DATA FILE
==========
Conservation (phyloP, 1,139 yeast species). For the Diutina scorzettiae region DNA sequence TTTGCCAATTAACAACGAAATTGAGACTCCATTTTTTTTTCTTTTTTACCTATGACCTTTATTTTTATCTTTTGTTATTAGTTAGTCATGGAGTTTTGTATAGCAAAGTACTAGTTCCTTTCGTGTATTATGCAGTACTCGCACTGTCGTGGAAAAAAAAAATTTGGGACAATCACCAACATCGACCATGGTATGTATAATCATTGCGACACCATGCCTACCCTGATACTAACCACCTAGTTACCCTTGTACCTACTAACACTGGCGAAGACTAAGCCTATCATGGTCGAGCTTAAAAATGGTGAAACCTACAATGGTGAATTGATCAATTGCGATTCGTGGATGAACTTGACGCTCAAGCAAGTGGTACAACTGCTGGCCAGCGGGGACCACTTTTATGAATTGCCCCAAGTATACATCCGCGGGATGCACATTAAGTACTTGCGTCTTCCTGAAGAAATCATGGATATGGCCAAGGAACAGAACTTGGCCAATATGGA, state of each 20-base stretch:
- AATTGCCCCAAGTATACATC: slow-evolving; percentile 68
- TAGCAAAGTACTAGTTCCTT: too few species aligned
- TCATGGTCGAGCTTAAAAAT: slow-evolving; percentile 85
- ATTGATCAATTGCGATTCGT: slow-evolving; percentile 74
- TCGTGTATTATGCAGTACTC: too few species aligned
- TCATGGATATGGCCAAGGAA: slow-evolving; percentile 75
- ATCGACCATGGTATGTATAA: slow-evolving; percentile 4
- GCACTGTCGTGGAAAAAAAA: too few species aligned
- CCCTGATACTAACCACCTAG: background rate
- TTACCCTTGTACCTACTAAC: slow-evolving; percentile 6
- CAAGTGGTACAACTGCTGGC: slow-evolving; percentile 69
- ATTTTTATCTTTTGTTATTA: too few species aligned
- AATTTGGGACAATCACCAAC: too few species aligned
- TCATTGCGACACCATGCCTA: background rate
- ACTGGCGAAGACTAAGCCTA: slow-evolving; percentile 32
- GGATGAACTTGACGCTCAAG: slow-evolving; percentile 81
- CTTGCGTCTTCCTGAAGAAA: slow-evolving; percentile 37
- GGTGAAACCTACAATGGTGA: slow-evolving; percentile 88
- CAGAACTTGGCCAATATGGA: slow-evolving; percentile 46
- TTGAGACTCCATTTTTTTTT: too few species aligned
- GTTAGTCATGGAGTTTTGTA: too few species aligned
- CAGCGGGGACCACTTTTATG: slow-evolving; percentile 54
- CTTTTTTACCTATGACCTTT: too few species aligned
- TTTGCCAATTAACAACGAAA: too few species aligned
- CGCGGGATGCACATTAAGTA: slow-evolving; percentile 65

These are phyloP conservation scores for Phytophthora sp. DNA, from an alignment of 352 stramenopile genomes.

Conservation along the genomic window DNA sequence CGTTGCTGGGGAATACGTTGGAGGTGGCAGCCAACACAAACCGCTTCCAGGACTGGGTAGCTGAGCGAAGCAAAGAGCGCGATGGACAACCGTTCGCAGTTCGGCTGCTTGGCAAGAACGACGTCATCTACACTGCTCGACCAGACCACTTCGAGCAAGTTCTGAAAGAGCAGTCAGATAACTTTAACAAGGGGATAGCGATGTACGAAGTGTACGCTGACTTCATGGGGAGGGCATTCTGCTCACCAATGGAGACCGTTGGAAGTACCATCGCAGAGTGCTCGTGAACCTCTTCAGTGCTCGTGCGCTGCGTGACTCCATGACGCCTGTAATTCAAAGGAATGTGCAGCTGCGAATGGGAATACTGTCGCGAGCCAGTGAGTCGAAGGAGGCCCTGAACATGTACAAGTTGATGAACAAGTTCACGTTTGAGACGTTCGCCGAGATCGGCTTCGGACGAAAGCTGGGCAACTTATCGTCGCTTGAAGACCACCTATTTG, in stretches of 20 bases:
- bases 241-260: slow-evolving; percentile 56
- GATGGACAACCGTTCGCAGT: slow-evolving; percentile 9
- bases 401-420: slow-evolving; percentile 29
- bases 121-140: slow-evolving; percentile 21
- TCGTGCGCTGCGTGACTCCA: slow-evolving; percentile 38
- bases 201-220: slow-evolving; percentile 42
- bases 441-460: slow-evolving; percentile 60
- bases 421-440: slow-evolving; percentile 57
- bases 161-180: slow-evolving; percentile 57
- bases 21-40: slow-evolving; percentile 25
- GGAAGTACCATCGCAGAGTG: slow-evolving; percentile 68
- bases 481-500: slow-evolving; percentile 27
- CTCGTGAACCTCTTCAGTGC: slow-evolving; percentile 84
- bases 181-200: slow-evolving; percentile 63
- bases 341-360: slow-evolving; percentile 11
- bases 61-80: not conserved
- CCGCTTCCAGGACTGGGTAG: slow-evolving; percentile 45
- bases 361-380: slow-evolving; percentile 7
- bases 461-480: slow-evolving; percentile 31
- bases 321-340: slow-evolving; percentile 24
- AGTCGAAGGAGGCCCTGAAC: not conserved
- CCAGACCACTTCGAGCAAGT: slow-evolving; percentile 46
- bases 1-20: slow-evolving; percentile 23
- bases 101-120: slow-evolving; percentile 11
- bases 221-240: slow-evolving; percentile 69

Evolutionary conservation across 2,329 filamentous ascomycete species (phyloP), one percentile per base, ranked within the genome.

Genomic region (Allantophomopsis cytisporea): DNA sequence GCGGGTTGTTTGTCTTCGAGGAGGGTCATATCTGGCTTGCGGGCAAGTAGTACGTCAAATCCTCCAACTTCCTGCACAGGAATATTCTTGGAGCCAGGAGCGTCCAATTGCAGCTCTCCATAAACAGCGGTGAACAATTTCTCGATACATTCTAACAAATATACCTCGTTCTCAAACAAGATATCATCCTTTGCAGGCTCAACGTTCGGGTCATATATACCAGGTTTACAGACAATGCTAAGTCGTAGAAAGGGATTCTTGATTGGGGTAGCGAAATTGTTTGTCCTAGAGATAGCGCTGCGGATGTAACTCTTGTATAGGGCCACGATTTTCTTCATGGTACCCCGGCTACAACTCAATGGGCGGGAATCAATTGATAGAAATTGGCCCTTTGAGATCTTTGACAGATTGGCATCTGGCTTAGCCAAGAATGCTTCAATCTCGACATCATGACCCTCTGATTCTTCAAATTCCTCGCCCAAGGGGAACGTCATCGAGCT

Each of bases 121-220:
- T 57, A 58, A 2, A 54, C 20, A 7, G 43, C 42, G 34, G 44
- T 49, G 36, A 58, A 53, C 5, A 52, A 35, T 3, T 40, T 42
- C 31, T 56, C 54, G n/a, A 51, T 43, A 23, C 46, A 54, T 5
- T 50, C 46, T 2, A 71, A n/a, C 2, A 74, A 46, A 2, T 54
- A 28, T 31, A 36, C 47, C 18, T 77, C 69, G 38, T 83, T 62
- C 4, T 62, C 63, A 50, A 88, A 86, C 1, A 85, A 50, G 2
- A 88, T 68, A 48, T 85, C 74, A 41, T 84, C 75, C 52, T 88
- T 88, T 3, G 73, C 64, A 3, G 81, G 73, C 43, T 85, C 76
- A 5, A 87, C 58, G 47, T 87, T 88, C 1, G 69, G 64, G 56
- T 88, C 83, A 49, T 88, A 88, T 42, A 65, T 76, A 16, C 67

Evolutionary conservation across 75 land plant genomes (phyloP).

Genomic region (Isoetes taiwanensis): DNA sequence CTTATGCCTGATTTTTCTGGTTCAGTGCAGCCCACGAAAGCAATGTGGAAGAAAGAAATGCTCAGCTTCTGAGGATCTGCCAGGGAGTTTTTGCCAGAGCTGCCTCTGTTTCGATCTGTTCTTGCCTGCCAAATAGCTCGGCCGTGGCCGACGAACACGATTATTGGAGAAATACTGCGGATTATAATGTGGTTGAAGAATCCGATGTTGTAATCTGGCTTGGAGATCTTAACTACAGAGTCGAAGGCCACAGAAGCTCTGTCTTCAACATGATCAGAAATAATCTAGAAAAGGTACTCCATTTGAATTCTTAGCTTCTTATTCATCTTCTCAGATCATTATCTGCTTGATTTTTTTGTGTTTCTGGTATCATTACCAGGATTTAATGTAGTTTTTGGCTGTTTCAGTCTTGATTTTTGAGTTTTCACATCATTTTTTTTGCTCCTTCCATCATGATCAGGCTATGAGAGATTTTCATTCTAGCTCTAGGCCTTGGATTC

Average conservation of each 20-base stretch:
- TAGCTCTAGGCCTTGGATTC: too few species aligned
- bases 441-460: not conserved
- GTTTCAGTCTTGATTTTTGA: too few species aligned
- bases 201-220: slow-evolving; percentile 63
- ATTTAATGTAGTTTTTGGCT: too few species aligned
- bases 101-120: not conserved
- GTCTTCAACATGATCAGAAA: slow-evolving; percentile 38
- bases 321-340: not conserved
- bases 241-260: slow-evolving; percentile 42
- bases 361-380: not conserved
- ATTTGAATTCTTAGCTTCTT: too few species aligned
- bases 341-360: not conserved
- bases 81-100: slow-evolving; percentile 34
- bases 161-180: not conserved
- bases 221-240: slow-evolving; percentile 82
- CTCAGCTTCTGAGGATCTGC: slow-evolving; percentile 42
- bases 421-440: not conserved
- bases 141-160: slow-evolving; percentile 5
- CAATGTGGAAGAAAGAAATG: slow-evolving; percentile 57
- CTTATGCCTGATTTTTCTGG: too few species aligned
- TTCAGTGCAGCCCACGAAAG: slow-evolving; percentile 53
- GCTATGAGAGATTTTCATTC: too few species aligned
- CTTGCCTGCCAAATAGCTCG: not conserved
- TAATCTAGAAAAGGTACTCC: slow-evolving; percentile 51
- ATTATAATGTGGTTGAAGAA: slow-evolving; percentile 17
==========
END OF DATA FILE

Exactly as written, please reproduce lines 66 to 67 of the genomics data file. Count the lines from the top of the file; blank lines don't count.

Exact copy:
- T 88, C 83, A 49, T 88, A 88, T 42, A 65, T 76, A 16, C 67

Evolutionary conservation across 75 land plant genomes (phyloP).